This week is National Fire Prevention Week! We will be focusing on fire alarms today, since installing fire alarms properly is one of the most effective ways to reduce death and injury from fire. In modern houses, fires are more likely to spread faster than ever, since furniture is now made out of largely synthetic rather than natural materials. Smoke detection needs and regulations have changed over the years, so it’s important to recognize that an older building or home may no longer meet minimum requirements for fire safety. During a fire, it’s usually the smoke and toxins in the air created by the fire that kills, not the fire itself. Every second counts, and catching the fire as early as possible is key to saving the lives within the home. Taking proactive steps to ensure your fire detection system is up to date, functioning properly, and installed in the most strategic locations improves the chances that the fire will be detected early enough to save your property and its inhabitants.

These tips will help you recognize areas of improvement in your home system and day to day practices.

Installation and Location

  • There needs to be one fire alarm inside each bedroom as well as outside each sleeping area.
  • Every level of the house, including the basement, needs to have at least one alarm.
  • Make sure there aren’t any vents, doors, or windows near the fire alarm, since drafts can interfere with their effectiveness.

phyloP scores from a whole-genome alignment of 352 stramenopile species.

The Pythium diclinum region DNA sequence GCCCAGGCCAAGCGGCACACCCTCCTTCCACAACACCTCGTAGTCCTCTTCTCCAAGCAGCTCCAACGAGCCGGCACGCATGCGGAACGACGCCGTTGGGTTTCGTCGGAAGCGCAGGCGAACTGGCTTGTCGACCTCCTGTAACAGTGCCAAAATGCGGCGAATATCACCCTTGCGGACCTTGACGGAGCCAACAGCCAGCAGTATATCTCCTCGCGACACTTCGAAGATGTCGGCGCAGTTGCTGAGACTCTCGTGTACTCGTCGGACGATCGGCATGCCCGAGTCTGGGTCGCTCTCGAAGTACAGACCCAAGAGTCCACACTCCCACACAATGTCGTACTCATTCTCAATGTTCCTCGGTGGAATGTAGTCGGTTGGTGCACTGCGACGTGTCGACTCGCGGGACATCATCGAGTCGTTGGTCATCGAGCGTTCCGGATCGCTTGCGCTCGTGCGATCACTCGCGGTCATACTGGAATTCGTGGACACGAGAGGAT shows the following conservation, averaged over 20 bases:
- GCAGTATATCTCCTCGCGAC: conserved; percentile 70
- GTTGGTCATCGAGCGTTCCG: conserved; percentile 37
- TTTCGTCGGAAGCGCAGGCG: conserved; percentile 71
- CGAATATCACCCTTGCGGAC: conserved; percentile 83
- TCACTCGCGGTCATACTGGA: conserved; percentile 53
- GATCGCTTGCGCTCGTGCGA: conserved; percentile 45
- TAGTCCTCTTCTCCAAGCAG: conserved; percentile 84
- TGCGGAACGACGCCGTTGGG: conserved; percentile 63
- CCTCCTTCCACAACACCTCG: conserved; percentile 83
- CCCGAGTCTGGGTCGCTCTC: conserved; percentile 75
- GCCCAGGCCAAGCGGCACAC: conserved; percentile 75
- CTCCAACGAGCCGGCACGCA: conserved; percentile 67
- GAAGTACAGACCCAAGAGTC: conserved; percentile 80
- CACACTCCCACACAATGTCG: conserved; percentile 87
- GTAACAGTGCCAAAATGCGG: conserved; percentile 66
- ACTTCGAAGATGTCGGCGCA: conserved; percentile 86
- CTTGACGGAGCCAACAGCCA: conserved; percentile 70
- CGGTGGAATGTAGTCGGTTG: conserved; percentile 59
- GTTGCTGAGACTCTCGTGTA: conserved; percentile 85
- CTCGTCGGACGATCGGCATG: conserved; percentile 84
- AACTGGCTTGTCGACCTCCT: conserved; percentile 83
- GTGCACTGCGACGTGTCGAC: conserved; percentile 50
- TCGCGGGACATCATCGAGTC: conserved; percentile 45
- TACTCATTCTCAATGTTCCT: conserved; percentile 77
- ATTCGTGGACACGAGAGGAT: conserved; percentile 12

• Avoid kitchens, bathrooms, laundries, and garages. Kitchens are serious fire hazards, but the particles can cause many false alarms. Put one just outside the kitchen.

Don’ts

  • Don’t paint your smoke alarms or decorate them in any way. It could interfere with the sensors.
  • Take batteries out without replacing them. If your alarm is beeping incessantly, it is probably low on batteries—just change them out. If it’s still beeping, look at your manufacturer’s guide for troubleshooting help.
  • Never disconnect an alarm without reconnecting it soon afterwards.

Good Practices

  • Test your smoke alarm every month by simply pressing the test button. It’s a quick and easy way to check in on your equipment to make sure it works.
  • Talk with your family about plans of escape and how to respond to a sounding alarm at different times of the day and year.
  • Keep spare batteries on hand so that they can be replaced as soon as the low battery fire alarm beeping starts.

Stay safe this week and double check all of your alarms. While simply having smoke alarms is very useful, since it alerts everyone within hearing distance of the alarm of a danger, monitored fire alarms alert you no matter where you are (or local authorities if you are not available). This protects pets and family members who are either incapable of hearing the alarm or getting to safety on their own.